New data ranks West Virginia as 49th in the nation for infant health

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America's Health Rankings: Health of Women and Children Report released this year's rankings and West Virginia can be found all the way towards the bottom.

"It's very worrisome that we're seeing these numbers like that, but with things that are going on with our health and environment and different factors, that's what we get, so I'm not too surprised with that," says Pediatrician Mary-Ann Kroll.

West Virginia is ranked 49th in the nation for infant health and is showing an increase in numbers for infant mortality, low birthweight, and preterm birth. The state is ranked 40th in the nation in infant mortality and 47th in the nation for both low birthweight and preterm birth.

"She was born 2 weeks early and she weighed 4lbs and 8 and a half ounces. I had high blood pressure and my atomic fluid was really down when I went in for my last appointment, so they induced me at 38 weeks" says Bridgeport mom Brittany Campbell.

Campbell says that this is the first time in her family's history where something like this has happened and it was an emotional experience.

"I would say scared, nervous, not understanding what's going on and why it's happening," says Campbell.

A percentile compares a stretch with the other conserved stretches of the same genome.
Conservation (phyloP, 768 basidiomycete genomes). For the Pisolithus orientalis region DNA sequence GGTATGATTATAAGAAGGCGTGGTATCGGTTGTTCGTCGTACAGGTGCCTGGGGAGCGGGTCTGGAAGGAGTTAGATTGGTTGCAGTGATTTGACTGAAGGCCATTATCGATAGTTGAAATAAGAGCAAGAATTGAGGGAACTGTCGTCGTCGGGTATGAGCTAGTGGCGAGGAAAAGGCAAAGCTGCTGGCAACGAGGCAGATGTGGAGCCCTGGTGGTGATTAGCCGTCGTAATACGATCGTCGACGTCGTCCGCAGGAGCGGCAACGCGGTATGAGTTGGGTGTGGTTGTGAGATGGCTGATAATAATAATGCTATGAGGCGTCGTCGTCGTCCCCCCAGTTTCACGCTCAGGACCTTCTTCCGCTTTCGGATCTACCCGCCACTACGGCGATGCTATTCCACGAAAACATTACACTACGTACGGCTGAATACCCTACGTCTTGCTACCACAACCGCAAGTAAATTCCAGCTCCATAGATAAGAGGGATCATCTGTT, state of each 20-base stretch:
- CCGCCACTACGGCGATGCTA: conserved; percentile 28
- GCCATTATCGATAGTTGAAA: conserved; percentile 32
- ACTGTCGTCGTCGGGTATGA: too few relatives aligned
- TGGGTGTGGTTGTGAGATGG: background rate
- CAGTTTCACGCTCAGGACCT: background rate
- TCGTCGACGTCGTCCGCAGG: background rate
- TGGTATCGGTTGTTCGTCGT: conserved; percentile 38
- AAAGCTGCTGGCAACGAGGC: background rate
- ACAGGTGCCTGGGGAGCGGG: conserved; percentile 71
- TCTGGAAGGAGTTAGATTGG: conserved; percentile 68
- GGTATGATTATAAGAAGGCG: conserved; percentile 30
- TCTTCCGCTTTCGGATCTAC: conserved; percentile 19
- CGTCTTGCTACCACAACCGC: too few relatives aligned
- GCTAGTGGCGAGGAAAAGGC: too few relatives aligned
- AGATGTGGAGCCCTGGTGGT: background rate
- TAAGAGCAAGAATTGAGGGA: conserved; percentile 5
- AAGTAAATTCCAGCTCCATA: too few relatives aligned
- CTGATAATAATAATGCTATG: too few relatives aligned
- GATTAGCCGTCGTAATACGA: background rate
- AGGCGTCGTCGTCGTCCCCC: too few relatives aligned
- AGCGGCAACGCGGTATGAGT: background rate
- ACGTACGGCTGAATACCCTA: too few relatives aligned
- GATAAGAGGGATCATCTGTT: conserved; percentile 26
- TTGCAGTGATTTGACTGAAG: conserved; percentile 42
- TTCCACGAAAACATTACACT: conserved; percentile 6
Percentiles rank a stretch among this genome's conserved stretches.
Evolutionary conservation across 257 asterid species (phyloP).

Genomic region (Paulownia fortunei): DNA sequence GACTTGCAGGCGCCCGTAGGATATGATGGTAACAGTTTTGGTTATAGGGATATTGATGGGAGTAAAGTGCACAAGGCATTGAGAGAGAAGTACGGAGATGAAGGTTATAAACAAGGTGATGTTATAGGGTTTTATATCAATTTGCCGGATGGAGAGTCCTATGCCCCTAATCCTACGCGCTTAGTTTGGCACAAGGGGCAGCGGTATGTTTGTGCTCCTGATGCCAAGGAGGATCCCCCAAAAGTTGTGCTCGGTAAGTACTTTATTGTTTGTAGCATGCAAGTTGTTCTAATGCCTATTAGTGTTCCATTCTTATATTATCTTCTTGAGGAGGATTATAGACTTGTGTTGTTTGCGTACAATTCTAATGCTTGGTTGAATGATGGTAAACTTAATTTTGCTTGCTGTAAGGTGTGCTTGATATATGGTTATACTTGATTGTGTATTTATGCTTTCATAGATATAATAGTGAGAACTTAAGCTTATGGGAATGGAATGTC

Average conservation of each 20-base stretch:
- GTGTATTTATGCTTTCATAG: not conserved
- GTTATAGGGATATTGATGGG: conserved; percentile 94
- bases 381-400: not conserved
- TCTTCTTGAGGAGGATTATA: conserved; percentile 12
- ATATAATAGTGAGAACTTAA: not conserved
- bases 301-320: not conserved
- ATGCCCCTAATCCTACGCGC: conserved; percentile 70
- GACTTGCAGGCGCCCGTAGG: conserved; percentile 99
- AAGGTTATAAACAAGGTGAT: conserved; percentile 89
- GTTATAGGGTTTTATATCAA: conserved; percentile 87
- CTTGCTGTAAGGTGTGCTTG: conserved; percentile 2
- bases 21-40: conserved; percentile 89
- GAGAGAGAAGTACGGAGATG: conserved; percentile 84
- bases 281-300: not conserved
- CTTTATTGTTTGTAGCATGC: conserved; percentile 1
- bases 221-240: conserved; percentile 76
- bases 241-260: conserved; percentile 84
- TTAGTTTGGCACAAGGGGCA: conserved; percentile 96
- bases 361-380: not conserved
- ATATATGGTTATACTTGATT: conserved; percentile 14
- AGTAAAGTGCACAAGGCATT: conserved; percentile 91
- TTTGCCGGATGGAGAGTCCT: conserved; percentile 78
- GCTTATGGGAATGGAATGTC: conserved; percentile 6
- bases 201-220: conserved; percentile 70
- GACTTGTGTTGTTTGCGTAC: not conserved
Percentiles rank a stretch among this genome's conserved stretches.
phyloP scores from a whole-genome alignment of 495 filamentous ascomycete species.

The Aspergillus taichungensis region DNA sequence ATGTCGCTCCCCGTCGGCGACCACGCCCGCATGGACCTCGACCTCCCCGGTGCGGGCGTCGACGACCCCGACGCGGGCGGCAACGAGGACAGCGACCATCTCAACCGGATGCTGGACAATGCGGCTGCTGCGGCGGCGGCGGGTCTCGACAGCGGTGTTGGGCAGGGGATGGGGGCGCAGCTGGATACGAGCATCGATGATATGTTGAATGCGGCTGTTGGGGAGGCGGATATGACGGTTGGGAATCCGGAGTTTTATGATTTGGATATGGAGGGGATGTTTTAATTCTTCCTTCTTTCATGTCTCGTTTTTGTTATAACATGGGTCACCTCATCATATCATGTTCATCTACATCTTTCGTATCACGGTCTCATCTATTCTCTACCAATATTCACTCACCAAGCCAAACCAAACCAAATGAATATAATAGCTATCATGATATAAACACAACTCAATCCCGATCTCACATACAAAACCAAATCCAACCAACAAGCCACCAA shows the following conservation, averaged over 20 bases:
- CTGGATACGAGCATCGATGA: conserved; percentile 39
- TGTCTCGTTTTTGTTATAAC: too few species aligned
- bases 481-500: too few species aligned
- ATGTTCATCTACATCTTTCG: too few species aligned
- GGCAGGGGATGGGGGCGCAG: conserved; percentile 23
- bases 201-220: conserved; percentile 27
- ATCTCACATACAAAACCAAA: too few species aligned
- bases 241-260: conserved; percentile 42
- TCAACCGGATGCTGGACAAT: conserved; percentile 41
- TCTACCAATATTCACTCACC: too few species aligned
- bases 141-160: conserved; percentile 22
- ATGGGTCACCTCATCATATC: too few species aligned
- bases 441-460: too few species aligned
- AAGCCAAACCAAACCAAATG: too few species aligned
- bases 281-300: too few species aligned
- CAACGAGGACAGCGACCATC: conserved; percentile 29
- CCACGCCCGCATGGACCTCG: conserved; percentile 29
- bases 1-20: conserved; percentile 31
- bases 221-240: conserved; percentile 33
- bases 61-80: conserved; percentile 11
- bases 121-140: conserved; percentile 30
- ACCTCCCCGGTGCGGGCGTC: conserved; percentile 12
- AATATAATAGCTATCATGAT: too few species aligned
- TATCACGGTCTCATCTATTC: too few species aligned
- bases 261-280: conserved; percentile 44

"One that's just luck or genetics that which we can't change that, but things that we can focus on or preventative things, like focusing on the care and health of our mothers, making sure they are healthy and in a good weight range as well as trying to cut down on smoking and drug use during pregnancy would help effect these numbers and our outcomes" says Dr. Kroll.

Dr. Kroll adds that all of these numbers go hand in hand. If a baby is born early, they are going to be smaller which increases their risk of infection and that can lead to mortality, therefore, that's why constant care is so important.

"We just keep a closer eye on them, watching their breathing and their weight gain and making sure they're meeting their milestones," says Dr. Kroll.

As for Campbell, she brings her 2-month little girl to the doctors every two weeks and after being in and out of the hospital with high fevers, her slight weight gain is a small victory worth celebrating.

"We're just now fitting in newborn clothes so it's like, 'oh my goodness'" says Campbell.

Child mortality decreased 8.8%
Since 2016 maternal mortality has decreased 14%
Tobacco use during pregnancy decreased 7%